EXCLUSIVE: Robert Carlyle reveals his 5 most 'method' acting roles ever
What happens when actors go too deep?
Going "method" can mean an actor putting their life on hold, devoting it to an entirely new path, or even losing themselves for a period of time. For Robert Carlyle, it’s all part of the job.
He had real teeth removed to play the menacing Begbie in Trainspotting, won the Best Actor BAFTA for The Full Monty, and it took him months to recover after going deep to portray Hitler.
In Sky's latest original drama COBRA, Carlyle is the UK Prime Minister leading a country in crisis amid a national disaster. You might think that, short of taking up a seat in the Monster Raving Loony Party, method acting might not be so doable for this role.
Not so – the Scottish star did his due diligence in real-life politics, meeting Scottish politicians to embody the part. After this interview, in fact, we’d expect nothing less from the Emmy winner.
COBRA is the assignation given to real top-level secret government meetings that happen out of public view. You’d be forgiven for not knowing that though. Carlyle didn’t either. “I genuinely had never heard of a COBRA meeting, and honestly, when it came through, titled ‘COBRA,’ I thought it was a snake thing,” he tells Shortlist.
“My pals asked what I was doing, and I said this thing called ‘COBRA’, and they were like, ‘What, about snakes?’ Instantly. I said, ‘No, it’s got nothing to do with snakes. Why would you think I would do something with fucking snakes?’”
In fact, COBRA stands for Cabinet Office Briefing Room A - the place where top secret government meetings go down when an impending national crisis is on the cards. And, most terrifying of all, there could be a real COBRA meeting going on right now…
The real-life links are enough to make the new Sky series even more nail-bitey. It will have you clinging to the edge of your seat much like Sky’s award-smashing, critically acclaimed Chernobyl did last year.
From ‘COBRA’ to ‘Trainspotting’, here, the ever-game star reveals his most method acting experiences of his career.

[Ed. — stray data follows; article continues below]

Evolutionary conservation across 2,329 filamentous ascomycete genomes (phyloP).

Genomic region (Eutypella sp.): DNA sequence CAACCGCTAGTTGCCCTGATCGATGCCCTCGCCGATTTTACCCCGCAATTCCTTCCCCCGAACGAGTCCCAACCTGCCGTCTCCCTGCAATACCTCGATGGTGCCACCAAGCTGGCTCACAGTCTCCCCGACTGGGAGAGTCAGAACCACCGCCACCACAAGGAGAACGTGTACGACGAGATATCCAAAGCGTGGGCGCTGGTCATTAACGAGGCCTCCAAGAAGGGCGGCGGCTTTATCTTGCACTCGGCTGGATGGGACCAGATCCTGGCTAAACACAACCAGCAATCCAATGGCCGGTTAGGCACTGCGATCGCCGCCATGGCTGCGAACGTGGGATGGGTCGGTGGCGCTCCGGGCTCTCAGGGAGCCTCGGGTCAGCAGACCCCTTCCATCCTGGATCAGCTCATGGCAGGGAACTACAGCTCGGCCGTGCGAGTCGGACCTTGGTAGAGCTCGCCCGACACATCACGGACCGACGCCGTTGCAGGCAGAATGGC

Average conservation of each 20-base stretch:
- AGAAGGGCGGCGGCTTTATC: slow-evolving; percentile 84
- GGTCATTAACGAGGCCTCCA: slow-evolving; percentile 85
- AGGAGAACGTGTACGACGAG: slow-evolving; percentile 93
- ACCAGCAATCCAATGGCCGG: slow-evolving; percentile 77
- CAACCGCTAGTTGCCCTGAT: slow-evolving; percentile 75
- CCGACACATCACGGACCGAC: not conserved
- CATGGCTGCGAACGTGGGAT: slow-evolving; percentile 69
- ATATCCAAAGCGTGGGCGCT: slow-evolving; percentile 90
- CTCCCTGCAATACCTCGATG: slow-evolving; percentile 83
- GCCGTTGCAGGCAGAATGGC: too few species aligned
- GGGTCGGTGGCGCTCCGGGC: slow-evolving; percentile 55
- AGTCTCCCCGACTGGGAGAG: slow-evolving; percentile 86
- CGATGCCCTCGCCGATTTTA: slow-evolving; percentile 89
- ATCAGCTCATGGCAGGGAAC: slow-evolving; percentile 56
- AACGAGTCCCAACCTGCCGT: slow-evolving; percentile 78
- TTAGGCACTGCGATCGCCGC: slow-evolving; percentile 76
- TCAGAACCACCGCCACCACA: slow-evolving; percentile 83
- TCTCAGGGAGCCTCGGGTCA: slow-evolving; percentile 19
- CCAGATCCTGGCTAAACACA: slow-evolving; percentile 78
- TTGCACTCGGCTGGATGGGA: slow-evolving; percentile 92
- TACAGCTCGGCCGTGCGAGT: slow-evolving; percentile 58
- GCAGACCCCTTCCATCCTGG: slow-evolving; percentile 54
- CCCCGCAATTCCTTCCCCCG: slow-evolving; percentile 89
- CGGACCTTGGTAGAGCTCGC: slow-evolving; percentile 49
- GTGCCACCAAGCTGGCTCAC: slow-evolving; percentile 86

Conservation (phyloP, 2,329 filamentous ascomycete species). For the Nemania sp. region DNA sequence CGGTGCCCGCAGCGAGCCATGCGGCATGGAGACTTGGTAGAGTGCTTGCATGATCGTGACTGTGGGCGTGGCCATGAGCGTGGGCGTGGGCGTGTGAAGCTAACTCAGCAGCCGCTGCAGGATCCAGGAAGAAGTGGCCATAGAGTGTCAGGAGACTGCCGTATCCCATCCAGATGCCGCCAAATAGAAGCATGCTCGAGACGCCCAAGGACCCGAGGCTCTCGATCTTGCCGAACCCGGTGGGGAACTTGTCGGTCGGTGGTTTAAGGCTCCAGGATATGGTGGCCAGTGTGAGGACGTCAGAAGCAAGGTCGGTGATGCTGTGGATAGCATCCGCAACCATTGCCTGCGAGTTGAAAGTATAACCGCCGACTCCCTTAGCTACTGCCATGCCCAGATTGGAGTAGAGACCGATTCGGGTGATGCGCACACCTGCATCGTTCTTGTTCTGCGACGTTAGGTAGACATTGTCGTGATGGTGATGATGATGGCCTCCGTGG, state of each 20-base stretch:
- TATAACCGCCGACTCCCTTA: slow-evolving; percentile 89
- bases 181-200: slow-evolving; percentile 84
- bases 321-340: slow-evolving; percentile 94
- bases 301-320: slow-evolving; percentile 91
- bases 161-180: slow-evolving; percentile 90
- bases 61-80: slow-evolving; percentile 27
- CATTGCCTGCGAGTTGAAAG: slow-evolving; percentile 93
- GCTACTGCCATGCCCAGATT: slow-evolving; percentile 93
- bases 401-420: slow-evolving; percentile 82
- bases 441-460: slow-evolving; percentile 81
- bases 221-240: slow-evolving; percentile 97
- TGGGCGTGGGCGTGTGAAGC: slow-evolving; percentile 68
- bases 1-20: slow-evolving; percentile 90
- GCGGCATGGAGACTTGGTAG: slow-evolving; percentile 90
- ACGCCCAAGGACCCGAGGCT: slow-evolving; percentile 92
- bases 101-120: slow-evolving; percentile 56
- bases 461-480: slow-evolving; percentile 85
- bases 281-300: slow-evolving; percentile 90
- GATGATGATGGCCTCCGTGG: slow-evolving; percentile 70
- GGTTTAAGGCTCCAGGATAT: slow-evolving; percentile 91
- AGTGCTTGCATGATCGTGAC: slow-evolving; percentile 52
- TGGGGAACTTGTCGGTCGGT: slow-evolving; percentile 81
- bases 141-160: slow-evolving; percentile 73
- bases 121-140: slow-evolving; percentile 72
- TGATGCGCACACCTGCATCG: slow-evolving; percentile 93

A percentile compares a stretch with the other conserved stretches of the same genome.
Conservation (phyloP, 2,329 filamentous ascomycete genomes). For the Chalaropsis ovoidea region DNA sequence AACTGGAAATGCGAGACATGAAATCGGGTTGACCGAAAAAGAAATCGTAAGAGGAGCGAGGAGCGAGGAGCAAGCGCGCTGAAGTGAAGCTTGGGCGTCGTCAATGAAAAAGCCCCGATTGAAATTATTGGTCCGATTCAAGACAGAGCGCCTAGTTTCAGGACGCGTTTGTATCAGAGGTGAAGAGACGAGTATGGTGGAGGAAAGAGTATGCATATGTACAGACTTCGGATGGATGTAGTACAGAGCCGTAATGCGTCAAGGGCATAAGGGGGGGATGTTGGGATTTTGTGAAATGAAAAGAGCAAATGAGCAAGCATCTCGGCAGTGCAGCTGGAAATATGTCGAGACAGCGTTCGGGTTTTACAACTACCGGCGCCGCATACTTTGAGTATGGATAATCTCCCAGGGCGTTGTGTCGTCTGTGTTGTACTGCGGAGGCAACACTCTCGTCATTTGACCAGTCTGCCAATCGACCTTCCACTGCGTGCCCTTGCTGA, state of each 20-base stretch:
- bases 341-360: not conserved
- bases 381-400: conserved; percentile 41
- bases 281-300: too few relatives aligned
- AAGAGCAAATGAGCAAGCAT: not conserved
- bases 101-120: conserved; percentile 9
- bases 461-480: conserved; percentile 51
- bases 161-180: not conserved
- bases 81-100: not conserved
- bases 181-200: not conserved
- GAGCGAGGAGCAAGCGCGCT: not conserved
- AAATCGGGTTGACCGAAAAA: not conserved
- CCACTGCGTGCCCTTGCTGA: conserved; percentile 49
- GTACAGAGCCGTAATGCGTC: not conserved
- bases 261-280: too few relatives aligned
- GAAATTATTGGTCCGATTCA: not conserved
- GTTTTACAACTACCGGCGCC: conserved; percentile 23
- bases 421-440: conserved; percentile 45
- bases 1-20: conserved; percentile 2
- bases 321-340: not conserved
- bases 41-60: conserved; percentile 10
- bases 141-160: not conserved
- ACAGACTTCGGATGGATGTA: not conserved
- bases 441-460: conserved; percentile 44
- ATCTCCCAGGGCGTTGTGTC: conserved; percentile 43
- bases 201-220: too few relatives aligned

– Watch Sky original COBRA now on Sky One and NOW TV.
Acquiring unrepeatable government intelligence to play the PM (COBRA, 2020)
“I was surprised to hear how these things are convened quite a lot - these things that we don’t know about are happening all the time. So I spoke to Scottish politicians about what happens in these COBRA meetings, and some of the stuff, you'd be surprised at!
"There's some stuff I can't even talk about, to be honest with you, because it's really, really bad, and the way that they talk to each other is beyond what you see even in our piece. They can they can get quite vicious. The hatred that they have for each other, that was the thing. It was very interesting. You see that with Archie (David Haig) and PM Sutherland in our show, to a certain extent, but that gave me a good grounding in terms of how to play this, knowing, 'This guy hates me, this guy wants to see me dead'."
On the streets for weeks (Safe, 1993)
“Years and years ago, I was a bit more method-y. Every actor has got their own methods, but back in the day when I was younger and a bit more stupid, I thought I had to do this to really feel it: You have to become this thing. I did a film called ‘Safe’ a long time ago, about homelessness and I've never been homeless homeless before. I've been 'without a home,’ staying on my mate’s floor while getting another flat. But I've never been on the streets.